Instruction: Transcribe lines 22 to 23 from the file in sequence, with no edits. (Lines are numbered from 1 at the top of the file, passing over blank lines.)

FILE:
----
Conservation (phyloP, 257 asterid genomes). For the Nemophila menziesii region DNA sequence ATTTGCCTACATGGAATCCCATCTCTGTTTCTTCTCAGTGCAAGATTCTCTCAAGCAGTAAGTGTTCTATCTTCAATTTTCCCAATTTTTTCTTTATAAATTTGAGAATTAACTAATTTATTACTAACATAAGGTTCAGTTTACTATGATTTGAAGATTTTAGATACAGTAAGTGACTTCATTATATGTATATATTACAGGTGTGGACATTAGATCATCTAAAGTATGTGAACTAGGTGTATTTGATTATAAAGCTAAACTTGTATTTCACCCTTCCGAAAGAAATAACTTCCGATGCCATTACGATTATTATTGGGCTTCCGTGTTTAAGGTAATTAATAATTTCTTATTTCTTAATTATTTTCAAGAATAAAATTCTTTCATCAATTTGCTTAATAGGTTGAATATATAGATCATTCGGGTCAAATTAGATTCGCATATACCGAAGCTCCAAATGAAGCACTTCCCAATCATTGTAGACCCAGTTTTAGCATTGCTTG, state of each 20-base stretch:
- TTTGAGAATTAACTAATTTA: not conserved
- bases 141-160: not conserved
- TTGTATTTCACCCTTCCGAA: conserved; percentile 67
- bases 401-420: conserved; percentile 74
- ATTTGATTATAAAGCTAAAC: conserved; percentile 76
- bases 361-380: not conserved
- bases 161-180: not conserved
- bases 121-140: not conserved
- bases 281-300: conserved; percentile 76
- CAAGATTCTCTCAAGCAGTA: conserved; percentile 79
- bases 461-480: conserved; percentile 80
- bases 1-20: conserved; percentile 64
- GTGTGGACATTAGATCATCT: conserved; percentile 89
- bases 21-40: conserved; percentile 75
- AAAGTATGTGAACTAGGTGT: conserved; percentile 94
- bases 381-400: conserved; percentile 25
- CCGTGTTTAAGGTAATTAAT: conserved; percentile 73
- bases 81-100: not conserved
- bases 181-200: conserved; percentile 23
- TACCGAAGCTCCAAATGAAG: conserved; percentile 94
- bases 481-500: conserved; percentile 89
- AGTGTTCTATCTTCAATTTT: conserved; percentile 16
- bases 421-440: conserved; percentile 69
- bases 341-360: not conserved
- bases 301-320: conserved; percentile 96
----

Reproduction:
- bases 481-500: conserved; percentile 89
- AGTGTTCTATCTTCAATTTT: conserved; percentile 16